'Centaure' by Franck Vigroux on Cosmo Rhythmatic.

FRANCK VIGROUX - CENTAURE from dautrescordes on Vimeo.

Listening to the music of Franck Vigroux is a musical experience comparable to reading Cioran. It's intense! I was reading and rereading 'Le Lyrisme Absolu' by E.M. Cioran from his book 'Sur les Cimes du Désespoir' and then inadvertently I switched to listening to Franck Vigroux's new album on the brand new Berlin based label Cosmo Rhythmatic. I suddenly saw it before me and I immediately made the link. Like an epiphany. Vigroux in 'Tempest' cooly hunched over his instruments while Antoine Schmitt projects ever evolving, stellar algorhytmical projections on the videoscreen behind him. Amidst all the bad art being made in the name of Cioran, this seems to be the real thing. It felt like a total experience and the absolute lyricism we are looking for and that Cioran wrote about. Then after that I took a look at the stunning 'Croix' videos and I had to think about the words 'le lyrisme absolu est celui des derniers instants' from the same chapter... On his new EP 'Centaure' Vigroux even goes one step further: the noise, the abstraction, the experiment on 'Centaure', '2024' and 'Vesuve'... I don't know if you ever read 'Le Bain de Feu' by Cioran? It's about the most intense hair-raising philosophical text ever written. I feel like that too when I listen to the new album. Vigroux puts you head down in a scorching bath of fire. Vigroux is probably the most intense musician of the moment. But then, in comes Shapednoise to scrape together your remaining ashes with different abstract shapes and forms of rhythms. Vigroux never lets us down exploring this experimental way or that noise way, but 'Centaure' is surely the most powerful thing we heard from him since 'We (Nous Autres)'. Brilliant! Video by Gregory Robin.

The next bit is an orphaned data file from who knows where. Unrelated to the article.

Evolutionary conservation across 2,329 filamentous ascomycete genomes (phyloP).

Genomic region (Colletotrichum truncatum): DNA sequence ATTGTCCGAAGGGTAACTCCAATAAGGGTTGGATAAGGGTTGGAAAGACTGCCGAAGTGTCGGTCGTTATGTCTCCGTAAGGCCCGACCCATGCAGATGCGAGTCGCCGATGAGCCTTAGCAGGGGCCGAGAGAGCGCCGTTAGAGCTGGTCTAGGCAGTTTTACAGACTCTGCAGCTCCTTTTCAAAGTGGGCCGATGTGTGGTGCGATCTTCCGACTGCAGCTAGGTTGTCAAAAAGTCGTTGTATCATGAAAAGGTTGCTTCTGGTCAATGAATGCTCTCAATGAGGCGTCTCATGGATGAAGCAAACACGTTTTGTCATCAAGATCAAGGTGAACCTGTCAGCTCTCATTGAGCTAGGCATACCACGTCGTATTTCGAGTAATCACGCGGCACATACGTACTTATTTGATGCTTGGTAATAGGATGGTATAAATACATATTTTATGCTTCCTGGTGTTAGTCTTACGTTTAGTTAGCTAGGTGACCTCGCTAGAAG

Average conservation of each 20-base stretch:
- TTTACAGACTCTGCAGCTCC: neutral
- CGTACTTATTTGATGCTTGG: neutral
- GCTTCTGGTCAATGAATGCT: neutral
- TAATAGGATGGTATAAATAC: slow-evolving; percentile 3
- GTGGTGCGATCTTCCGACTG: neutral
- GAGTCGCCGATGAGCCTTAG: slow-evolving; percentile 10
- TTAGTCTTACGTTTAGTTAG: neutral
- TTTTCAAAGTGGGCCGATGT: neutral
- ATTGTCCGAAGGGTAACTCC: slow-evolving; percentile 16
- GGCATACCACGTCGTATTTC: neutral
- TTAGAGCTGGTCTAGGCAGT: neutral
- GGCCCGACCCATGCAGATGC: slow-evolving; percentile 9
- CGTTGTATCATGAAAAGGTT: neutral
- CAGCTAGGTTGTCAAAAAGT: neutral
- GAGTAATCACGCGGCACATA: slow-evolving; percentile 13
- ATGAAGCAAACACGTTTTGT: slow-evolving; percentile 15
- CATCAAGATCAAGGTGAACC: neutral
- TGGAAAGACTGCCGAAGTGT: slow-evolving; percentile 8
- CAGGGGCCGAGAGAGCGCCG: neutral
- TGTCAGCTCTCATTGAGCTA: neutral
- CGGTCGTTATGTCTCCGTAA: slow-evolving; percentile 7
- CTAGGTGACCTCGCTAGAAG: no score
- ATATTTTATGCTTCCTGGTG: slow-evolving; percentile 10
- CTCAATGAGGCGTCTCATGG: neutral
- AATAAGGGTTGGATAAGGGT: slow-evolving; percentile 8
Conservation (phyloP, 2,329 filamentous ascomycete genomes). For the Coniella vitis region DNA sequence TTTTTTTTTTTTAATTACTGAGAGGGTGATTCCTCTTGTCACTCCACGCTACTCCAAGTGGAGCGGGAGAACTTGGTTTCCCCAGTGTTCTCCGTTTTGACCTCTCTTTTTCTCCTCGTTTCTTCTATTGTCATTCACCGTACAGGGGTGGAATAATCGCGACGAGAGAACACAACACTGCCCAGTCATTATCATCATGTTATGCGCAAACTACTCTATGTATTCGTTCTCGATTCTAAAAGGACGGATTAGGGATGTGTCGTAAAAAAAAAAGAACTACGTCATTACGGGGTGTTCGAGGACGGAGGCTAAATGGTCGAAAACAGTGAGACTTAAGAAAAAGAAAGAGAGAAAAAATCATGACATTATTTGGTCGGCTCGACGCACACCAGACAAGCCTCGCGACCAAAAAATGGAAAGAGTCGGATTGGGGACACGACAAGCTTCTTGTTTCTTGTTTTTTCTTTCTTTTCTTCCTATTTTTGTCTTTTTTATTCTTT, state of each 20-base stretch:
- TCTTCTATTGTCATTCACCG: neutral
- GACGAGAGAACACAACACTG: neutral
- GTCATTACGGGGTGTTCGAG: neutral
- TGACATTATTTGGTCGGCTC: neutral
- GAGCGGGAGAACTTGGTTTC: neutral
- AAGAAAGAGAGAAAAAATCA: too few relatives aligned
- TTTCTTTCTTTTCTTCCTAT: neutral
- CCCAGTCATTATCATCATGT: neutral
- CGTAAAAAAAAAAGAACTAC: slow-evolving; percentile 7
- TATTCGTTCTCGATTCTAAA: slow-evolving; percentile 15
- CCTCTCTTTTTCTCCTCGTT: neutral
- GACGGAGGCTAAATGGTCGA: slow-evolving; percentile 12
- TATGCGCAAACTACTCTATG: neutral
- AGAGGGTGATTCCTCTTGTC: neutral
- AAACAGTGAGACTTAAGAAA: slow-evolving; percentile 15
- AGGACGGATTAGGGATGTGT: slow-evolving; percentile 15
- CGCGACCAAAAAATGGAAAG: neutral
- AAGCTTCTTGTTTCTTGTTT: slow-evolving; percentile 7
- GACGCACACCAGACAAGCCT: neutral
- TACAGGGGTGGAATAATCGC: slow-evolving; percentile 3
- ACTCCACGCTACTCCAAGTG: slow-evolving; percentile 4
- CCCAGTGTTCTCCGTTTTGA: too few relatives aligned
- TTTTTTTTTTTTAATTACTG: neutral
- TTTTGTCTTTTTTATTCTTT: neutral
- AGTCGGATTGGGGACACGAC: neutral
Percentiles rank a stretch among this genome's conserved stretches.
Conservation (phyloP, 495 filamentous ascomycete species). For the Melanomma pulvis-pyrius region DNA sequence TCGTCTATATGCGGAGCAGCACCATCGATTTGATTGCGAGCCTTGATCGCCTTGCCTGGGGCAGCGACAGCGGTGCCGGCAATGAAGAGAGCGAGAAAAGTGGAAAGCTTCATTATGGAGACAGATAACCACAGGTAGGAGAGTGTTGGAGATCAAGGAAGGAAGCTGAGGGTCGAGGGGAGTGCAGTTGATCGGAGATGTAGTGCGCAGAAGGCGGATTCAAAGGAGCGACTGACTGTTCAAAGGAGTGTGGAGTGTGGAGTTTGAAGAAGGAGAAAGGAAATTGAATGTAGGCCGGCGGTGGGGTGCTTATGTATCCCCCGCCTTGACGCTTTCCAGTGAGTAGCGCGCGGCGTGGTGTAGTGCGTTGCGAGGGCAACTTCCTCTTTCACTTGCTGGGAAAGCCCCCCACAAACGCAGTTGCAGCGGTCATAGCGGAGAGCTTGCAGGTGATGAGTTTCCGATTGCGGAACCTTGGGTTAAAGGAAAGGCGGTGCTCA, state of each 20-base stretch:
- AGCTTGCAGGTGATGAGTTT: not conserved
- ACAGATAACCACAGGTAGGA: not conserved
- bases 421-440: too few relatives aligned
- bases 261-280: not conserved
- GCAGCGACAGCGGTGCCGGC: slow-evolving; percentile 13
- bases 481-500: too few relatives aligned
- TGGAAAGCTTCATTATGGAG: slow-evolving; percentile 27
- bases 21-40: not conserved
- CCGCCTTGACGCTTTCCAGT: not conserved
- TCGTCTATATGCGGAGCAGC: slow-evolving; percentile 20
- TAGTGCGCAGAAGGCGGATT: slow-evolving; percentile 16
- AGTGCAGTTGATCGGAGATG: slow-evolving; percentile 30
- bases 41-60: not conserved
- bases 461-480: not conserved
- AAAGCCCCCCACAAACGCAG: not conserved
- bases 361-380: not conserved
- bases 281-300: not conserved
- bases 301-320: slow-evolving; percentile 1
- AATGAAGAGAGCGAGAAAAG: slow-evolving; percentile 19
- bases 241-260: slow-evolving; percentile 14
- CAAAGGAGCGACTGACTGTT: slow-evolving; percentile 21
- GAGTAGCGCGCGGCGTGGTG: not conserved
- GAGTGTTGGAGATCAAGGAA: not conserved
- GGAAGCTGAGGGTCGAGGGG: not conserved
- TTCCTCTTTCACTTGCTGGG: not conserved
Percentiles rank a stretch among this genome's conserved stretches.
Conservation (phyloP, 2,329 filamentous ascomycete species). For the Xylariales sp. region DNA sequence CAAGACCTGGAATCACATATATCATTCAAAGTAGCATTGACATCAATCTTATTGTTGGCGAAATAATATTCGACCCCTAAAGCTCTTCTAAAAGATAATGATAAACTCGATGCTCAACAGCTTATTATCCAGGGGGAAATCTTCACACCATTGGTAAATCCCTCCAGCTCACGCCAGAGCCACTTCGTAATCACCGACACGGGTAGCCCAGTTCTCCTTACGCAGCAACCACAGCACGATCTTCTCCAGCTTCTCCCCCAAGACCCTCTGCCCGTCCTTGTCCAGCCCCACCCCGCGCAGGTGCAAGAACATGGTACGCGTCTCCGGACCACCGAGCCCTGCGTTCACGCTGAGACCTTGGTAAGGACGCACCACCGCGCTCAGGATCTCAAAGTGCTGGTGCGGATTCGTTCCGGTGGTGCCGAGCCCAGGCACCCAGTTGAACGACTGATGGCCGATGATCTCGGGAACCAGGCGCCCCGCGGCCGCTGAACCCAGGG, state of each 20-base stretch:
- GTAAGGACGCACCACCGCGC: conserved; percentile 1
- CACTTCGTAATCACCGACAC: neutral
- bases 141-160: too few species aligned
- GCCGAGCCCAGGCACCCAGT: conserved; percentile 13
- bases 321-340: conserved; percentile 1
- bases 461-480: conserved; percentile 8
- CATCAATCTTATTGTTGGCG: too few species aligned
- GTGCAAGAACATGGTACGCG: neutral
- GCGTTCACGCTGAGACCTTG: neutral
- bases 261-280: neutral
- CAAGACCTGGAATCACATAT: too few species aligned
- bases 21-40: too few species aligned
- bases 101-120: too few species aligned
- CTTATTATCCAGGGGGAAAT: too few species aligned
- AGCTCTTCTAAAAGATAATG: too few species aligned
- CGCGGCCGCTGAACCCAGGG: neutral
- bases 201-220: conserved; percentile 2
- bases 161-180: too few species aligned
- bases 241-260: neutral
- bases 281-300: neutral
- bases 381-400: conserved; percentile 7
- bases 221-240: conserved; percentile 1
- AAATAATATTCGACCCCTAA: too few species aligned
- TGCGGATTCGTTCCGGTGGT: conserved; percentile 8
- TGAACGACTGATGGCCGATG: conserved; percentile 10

Music by Franck Vigroux, Label Cosmo Rhythmatic, boomkat.com/vinyl/1147530-franck-vigroux-centaure, boomkat.com/downloads/1147497-franck-vigroux-centaure